How to Build a Scarecrow – but Should You Bother?
by Patricia Grady Cox
Recently a flock of pigeons has taken to roosting on the roof of the neighbor’s shed, right near the wall overlooking my pool. I’ve had problems before with thirsty pigeons.
Since Halloween was approaching, I Googled “How to build a scarecrow.” Evidently it’s not complicated. Get two poles, one longer than the other. Either nail them together or tie them with twine. I personally think a nail is a better idea. Wouldn’t the cross bar slip down easily if it’s just tied in place? But there is a YouTube video in which a woman actually spends several minutes demonstrating and explaining how to tie a knot.
Let’s see. If I’m going to stand it up on the ground, I need to hammer the long pole into the ground, which is like concrete this time of year. I could just lean it against something or even put it together so it can sit on a bench (in which case I could use a shorter pole down the middle). That might work. Pull the garden bench up to the pool and sit him there, overlooking the spa where they most like to drink.
I’ll need a shirt, pants, and a head. Tie all the openings shut with string, button the shirt after hanging it on the cross pole, and stuff everything with hay. Or my favorite suggestion: use those plastic shopping bags that the dog doesn’t poop enough to use up.
I can hitch the pants to the shirt and tie the head onto to the top. I can use a burlap bag or a pillowcase or whatever for the head. Maybe one of the six million tote bags I have in the garage from various conferences and events. I just need to decide if I want to make the face with markers or sew on pieces of cloth for eyes, nose and mouth, or use buttons. It doesn’t matter if it looks awful. That’s the whole idea.
I could go the other way and use hot glue and pipe cleaners and whatever to make a veritable work of art. Also, if I want to get fancy, I can “accessorize” the scarecrow. Yes, this was a suggestion on one of the web pages. Hands made from garden gloves, shoes, hats, scarves. Let your imagination be your guide. Just stuff it and tie it on.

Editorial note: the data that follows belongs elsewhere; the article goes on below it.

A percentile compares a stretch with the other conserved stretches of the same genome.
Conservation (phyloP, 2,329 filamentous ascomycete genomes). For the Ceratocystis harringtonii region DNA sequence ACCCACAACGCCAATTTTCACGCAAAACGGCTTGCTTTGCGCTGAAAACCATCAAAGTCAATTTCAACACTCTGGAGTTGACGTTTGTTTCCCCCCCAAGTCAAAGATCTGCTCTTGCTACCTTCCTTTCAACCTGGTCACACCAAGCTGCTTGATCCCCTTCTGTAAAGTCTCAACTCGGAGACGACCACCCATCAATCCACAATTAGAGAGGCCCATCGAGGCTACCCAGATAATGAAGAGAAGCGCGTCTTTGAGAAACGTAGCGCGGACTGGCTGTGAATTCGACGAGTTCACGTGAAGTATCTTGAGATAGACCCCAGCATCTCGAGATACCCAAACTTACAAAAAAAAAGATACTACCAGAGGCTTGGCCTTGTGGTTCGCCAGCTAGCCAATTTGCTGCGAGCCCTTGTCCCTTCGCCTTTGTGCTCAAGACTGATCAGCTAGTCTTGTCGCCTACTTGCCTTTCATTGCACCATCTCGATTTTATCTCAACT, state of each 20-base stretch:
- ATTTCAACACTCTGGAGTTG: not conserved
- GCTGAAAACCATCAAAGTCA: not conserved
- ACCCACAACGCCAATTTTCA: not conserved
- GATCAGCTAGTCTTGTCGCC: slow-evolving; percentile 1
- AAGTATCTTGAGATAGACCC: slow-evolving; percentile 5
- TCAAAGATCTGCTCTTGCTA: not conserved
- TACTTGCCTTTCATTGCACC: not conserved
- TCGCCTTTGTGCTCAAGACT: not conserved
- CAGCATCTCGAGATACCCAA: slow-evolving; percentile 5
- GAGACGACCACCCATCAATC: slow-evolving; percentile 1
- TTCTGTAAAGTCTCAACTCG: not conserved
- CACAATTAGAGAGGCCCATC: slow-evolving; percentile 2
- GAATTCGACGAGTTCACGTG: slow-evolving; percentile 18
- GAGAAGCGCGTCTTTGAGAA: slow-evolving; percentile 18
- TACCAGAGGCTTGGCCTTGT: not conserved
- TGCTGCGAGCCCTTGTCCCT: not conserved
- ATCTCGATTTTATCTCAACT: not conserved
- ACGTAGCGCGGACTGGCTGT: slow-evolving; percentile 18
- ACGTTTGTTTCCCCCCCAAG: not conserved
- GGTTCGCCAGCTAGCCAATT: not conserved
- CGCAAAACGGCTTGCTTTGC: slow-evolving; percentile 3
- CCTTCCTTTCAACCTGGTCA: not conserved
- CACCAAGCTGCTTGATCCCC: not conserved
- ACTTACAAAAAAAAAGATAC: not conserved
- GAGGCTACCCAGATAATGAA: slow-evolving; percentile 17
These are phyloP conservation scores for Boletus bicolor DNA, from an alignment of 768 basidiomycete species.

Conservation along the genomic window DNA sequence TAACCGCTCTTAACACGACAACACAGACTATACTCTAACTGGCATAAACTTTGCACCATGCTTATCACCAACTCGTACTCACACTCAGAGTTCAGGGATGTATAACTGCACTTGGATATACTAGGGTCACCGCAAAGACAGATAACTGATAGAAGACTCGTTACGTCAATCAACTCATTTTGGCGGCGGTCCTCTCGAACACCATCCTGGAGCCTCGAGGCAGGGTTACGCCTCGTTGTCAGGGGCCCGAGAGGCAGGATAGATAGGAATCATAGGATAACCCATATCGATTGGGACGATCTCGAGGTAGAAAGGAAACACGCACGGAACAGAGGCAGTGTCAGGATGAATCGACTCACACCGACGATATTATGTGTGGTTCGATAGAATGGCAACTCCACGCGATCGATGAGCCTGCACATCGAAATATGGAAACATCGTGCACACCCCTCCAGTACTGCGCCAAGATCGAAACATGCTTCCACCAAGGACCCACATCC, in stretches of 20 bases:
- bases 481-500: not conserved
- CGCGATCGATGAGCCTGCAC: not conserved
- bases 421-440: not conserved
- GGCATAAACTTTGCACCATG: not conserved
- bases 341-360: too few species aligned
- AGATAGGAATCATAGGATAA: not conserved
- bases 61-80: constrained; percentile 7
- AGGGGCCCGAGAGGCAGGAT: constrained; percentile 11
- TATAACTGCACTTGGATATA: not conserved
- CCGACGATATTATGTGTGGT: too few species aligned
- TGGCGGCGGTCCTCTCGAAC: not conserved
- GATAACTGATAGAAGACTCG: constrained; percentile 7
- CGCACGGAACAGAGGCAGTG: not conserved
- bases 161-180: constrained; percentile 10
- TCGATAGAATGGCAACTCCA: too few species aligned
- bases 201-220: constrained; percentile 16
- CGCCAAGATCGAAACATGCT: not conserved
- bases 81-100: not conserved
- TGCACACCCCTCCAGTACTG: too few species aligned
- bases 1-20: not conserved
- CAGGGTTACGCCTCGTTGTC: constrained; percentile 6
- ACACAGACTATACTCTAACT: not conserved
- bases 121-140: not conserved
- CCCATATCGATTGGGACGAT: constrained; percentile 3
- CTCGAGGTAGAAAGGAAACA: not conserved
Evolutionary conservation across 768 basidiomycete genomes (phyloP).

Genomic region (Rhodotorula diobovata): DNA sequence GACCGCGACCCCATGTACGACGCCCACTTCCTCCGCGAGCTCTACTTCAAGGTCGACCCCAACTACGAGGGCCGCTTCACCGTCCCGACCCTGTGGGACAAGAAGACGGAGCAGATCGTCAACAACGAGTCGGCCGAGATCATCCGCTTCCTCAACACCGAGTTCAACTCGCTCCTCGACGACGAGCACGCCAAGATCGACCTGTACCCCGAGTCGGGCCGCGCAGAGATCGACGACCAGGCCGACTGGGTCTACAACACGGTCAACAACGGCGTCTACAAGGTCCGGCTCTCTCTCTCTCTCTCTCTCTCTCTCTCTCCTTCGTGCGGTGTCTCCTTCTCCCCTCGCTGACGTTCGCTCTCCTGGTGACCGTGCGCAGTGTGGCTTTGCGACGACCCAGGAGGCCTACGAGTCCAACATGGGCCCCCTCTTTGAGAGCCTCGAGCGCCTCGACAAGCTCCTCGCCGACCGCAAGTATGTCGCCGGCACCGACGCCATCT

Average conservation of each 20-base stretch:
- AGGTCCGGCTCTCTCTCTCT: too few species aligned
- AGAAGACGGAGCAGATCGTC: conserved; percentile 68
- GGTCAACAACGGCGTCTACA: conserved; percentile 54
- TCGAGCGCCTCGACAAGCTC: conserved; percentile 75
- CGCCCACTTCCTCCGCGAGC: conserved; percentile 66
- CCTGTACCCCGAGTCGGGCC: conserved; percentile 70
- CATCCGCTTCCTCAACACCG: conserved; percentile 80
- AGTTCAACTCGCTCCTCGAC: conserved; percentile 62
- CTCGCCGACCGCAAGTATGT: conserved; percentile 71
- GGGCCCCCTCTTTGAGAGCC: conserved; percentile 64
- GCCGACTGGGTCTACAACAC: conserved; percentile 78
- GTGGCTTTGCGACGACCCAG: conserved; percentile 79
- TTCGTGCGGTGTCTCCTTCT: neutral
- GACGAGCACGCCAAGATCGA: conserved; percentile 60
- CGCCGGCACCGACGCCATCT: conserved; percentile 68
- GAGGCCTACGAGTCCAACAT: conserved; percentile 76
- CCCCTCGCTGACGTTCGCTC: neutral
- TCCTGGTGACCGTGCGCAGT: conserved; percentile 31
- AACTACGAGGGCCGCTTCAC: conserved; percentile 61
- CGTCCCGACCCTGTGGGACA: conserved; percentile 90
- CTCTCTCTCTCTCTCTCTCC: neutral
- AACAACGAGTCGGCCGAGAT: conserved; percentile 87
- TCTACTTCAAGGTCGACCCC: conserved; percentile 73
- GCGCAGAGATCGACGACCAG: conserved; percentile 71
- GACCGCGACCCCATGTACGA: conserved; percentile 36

You could make a scarecrow! It makes a nice addition to your outdoor fall decor. But don’t expect it to actually scare away a crow (or a pigeon or any other flying creature). They don’t work, and this was well known as long ago as 1888, where the preferred method of scaring away crows was to shoot them. My favorite book, The National Farmer’s and Housekeeper’s Cyclopaedia, published by F. M. Lupton in 1888, says the following about banishing crows from the field:
The most effectual method of banishing them from a field, as far as experience goes, is to combine with one or the other of the scare-crows in vogue the frequent use of the musket. Nothing strikes such terror into these sagacious animals as the sight of a fowling piece and the explosion of gunpowder, which they have known so often to be fatal to their race.
However, it’s illegal to discharge a firearm within the city limits anywhere in Arizona. From the State legislature: “A person who with criminal negligence discharges a firearm within or into the limits of any municipality is guilty of a class 6 felony.” So I’ll make the scarecrow, sit it on the bench, and accessorize it with a musket (unloaded) in its lap.
Pigeons, be gone!
Patricia Grady Cox is a member of Western Writers of America and Women Writing the West. Her nonfiction work has appeared in magazines, newspapers, and ghost-written memoirs. Patricia has volunteered at the Pioneer Arizona Living History Museum where she experienced, first-hand, the realities of life in the 1800s. Her love of the Southwest – the landscape, the history, the culture – infuses her work with authenticity. Originally from Rhode Island, she moved to Arizona 24 years ago and currently lives in Phoenix. Her debut novel, Chasm Creek, is currently available on Amazon or visit her website. Patricia blogs weekly at Patricia Grady Cox, Writer.